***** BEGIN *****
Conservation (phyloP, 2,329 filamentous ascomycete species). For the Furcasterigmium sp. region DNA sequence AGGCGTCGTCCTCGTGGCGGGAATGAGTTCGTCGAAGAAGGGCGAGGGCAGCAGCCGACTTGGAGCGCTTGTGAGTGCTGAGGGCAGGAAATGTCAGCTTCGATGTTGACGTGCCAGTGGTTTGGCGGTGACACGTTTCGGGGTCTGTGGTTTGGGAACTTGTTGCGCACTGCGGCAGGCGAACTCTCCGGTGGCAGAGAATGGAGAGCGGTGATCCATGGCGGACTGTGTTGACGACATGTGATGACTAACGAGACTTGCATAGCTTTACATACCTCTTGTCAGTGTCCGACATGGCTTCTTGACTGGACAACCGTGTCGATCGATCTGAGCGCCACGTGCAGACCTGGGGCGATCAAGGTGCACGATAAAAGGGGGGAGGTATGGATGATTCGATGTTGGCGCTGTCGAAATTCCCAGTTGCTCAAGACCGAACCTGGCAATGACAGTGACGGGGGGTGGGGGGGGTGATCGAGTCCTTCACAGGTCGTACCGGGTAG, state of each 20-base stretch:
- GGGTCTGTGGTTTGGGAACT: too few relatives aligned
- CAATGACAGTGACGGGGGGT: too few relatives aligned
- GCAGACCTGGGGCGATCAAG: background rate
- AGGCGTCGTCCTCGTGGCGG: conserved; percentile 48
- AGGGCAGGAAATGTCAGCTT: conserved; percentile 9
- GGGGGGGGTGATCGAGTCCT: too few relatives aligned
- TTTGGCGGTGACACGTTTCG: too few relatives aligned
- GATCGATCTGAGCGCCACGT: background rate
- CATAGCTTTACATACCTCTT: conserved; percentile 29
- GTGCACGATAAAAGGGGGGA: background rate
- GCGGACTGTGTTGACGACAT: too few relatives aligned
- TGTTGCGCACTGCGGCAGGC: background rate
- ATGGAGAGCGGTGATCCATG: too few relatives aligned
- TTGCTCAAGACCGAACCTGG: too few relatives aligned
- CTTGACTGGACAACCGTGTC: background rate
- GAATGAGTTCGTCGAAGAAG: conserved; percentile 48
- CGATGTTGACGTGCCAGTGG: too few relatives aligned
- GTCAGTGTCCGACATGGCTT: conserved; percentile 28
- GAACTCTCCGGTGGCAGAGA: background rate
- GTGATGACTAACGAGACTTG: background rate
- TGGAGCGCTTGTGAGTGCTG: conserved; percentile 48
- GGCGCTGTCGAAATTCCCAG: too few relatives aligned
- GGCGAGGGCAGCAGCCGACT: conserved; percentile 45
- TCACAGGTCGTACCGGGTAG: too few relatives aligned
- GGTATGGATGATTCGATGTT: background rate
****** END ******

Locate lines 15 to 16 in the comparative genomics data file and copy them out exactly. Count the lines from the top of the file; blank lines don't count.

- TTGCTCAAGACCGAACCTGG: too few relatives aligned
- CTTGACTGGACAACCGTGTC: background rate